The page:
The ability to track individuals over time allows us to study how lotto players react to recent draws. These reactions provide a measure of how lotto players predict future draws based on past observations. We use a large data set from the Danish 7/36 state lotto to investigate whether the gambler’s fallacy and the hot hand fallacy occur in a natural but tightly controlled environment with high stakes, and whether the two biases relate as theorised.
We find evidence for both types of bias and show that the biases are indeed related as hypothesised by Rabin and Vayanos (2010). While most players tend to pick the same numbers week after week no matter what, those who do react tend to react by avoiding numbers drawn in the previous week but tend to favour numbers drawn several weeks in a row. Importantly, the individual-level data allows us to show that the two biases are systematically related. Players who are prone to the gambler’s fallacy also tend to be prone to the hot hand fallacy. While the two biases exist and coexist to some extent (i.e. some players are not prone to either bias, some are prone to only one of the biases, some to both), these biases on the individual level are sufficiently pronounced and systematic that they are also visible in aggregate data.
Figure 1 shows the percentage of all reactions (a move toward a lotto number that has been drawn) as a function of the number of consecutive weeks that the lotto number was drawn. For example, the first bar shows that if a particular number was not drawn in the previous week (a likely event) players are relatively indifferent about the number they pick (they are about equally likely to pick the number or not). The second bar shows that if a particular number has been drawn in the previous week it is significantly less likely to be picked (by about 2 percentage points), indicating the presence of the gambler’s fallacy at the aggregate level. The bars further to the right show that as a particular number happens to be drawn several times in a row (an unlikely event) it tends to become increasingly popular compared to the case where the number has been drawn in the previous week only. These results from lotto gambling are in line with recent findings from the experimental laboratory (Asparouhova et al. 2009).
Figure 1: Percentage of moves toward Lotto numbers as a function of number of consecutive weeks that Lotto number was drawn (including 95% confidence intervals)
The belief that winning lotto numbers can be predicted from observing past draws may seem simply absurd, but is such a bias also costly? We find that the answer is yes, and for two reasons.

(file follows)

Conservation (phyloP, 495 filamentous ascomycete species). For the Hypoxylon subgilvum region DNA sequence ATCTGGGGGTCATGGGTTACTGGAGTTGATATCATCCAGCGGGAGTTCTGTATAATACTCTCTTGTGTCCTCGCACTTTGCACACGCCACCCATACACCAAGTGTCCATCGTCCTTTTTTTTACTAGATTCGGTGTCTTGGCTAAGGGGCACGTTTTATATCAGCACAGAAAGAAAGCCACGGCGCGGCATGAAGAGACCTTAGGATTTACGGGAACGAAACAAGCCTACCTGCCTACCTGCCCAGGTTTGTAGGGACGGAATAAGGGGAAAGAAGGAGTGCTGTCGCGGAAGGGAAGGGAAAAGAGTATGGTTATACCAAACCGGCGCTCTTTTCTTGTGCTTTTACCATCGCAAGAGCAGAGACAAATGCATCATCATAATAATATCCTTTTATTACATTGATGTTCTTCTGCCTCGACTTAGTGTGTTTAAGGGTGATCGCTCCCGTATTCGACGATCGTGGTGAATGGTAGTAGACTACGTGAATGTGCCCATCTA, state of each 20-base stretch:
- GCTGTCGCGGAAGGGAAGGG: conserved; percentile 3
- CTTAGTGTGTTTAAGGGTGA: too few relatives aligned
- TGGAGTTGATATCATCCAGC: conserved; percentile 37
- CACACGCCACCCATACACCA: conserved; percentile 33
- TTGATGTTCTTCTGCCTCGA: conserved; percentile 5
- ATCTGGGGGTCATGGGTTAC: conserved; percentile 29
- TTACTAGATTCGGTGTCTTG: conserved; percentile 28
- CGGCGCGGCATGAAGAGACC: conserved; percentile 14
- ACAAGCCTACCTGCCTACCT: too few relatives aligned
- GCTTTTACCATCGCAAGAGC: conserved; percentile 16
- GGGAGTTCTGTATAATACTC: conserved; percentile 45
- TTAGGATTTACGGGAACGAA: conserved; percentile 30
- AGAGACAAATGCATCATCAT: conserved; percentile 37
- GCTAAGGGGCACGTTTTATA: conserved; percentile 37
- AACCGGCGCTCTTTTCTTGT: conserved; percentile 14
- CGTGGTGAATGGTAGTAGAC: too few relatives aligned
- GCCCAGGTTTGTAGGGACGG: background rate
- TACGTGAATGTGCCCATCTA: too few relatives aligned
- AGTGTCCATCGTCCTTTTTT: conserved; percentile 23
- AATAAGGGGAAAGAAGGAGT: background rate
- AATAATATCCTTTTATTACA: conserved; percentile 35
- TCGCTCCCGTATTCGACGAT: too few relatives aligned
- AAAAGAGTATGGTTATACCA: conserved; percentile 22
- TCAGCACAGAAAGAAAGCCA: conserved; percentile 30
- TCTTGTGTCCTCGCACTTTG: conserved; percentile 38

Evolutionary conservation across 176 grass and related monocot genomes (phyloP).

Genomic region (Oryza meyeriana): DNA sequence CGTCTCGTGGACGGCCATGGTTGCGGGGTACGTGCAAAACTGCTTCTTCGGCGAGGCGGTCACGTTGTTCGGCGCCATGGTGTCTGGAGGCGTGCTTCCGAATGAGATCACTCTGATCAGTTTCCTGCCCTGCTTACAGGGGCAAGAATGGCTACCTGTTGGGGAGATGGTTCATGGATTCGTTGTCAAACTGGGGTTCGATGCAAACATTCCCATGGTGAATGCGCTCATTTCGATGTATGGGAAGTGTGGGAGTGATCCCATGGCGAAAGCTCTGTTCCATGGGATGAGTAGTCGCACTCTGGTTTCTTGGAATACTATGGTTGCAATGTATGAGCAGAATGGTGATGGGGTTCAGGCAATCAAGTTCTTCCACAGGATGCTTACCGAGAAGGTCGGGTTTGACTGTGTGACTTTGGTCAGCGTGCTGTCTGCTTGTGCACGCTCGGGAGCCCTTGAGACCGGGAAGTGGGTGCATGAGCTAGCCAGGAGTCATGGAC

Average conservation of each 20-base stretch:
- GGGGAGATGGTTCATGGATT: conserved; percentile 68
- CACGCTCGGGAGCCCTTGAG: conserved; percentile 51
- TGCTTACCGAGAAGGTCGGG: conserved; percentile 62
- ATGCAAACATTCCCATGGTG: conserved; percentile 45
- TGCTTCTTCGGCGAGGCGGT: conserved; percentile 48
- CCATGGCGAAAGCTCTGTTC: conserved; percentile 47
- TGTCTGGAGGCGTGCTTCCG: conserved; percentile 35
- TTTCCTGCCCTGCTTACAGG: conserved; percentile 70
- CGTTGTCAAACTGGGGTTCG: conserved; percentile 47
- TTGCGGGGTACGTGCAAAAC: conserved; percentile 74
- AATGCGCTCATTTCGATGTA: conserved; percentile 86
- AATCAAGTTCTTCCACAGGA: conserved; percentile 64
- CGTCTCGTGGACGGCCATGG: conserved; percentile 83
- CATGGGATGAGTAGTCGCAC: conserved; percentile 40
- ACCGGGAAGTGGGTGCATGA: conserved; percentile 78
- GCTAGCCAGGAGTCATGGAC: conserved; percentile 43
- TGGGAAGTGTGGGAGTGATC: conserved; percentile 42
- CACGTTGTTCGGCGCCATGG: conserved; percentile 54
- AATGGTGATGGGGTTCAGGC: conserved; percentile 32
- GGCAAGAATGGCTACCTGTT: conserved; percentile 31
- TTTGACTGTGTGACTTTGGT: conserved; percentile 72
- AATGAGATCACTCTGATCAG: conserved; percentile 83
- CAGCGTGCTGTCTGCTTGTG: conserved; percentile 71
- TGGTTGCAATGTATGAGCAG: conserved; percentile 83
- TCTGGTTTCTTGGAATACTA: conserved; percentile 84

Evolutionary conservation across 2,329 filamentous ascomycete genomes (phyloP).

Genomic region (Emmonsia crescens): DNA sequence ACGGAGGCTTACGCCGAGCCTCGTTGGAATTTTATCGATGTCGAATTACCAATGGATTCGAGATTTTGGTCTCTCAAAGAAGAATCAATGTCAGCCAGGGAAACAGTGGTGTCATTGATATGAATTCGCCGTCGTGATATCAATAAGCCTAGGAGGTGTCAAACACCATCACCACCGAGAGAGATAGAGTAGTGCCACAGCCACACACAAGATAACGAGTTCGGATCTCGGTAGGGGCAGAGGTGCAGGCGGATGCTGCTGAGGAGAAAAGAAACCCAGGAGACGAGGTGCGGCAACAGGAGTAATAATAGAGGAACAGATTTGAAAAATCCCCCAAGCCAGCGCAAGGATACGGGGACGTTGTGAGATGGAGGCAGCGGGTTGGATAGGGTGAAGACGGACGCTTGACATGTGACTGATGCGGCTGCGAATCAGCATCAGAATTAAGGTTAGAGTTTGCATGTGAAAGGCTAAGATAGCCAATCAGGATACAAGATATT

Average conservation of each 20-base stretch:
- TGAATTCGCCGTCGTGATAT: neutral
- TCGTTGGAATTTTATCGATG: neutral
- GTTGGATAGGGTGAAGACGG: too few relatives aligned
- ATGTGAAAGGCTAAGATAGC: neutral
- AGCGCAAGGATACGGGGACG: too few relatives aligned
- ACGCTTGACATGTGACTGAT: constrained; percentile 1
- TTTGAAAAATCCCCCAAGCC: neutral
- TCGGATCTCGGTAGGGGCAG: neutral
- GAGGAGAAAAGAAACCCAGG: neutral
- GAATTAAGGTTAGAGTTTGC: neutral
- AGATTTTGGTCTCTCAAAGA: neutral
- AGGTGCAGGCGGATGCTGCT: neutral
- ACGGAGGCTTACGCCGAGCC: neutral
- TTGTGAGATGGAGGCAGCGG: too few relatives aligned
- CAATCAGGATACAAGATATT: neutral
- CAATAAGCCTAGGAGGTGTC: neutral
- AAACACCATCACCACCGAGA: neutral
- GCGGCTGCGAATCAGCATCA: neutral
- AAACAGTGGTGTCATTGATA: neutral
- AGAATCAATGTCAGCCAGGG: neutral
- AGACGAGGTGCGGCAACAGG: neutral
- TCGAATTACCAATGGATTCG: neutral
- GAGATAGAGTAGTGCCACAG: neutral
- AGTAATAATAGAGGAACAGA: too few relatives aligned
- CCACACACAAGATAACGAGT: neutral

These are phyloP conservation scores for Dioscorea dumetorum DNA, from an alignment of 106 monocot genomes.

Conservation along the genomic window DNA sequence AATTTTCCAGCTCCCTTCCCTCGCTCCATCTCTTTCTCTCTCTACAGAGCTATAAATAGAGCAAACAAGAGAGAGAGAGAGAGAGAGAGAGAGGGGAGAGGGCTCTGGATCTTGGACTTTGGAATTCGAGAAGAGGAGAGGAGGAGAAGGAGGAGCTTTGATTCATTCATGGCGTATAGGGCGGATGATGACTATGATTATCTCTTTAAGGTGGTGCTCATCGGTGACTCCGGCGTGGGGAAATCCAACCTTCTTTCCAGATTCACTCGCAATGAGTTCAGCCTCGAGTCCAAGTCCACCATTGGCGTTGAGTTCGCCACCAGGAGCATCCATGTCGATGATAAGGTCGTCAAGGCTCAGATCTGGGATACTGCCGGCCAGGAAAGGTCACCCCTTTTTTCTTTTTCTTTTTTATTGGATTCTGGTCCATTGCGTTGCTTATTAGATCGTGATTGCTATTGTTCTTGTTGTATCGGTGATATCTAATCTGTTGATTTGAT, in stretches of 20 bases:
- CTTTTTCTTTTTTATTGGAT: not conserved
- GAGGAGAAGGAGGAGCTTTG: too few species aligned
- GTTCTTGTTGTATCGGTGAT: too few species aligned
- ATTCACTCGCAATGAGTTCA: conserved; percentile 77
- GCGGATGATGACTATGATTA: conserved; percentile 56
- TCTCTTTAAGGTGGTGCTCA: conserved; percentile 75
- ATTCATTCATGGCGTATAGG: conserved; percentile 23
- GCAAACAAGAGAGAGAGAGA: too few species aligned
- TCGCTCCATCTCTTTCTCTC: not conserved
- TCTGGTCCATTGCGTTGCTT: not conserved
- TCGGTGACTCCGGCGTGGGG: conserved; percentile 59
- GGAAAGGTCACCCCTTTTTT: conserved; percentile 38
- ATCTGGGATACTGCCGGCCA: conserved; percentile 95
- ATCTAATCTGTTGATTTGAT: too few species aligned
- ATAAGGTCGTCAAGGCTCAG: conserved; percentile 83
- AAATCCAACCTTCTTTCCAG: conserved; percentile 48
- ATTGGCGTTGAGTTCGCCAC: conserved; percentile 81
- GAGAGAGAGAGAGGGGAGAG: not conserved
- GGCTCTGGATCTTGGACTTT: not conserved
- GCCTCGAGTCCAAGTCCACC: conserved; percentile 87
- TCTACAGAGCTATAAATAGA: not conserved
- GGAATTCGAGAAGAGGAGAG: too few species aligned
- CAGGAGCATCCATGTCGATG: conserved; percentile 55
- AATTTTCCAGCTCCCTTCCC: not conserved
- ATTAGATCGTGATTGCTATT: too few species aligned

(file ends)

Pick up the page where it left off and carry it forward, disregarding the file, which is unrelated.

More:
Biased players tend to lose more money.
Biased players buy systematically more tickets and — given that the payout rate is 45% in Danish lotto — buying more tickets means losing more money on average. This result suggests that players who are biased in the particular ways studied here may also misperceive the small chance of winning in the first place (the chance of winning the jackpot is about 1 in 8 million in the Danish lotto).
Biased players tend to win less.
The reason is not that biased players are less likely to win (all numbers are equally likely to win) but that biased players tend to pick the same numbers as other biased players. That is, biased players win smaller amounts given that they happen to win. Lotto has a “pari-mutuel” structure because the prize money per category is fixed and shared among the winners.
Biased players tend to pick the same numbers as other biased players, and such coordinated moves to particular numbers reduce the winnings per player. An extreme example from the Bulgarian 6/42 state lottery illustrates the point. In September 2009, the exact same six numbers were drawn in two consecutive weeks. While no player picked the winning numbers in the first draw, 18 players did in the second draw. These players then had to share the jackpot and lost about 94% of the prize money compared to the case with only one winner.
Using data from the particularly clear-cut case of lotto gambling, this study shows that laypeople tend to draw strong conclusions based on few observations, and that biases are common and systematic when predicting improbable events. In a more general perspective, such biases may induce public opinion and the media to call for dramatic swings in policy in response to highly improbable events. Politicians are then under pressure to yield to popular demands for drastic regulation. However, regulators would be well-advised to be aware of the common tendency to over-infer regularities from rare events and to carefully investigate whether observed data indeed warrants a dramatic swing in policy.
In a more general perspective, such biases may induce public opinion and the media to call for dramatic swings in policy in response to highly improbable events. Politicians are then under pressure to yield to popular demands for drastic regulation.
1. Politicians and media are part of the congealed elites on one side, with the people on the other.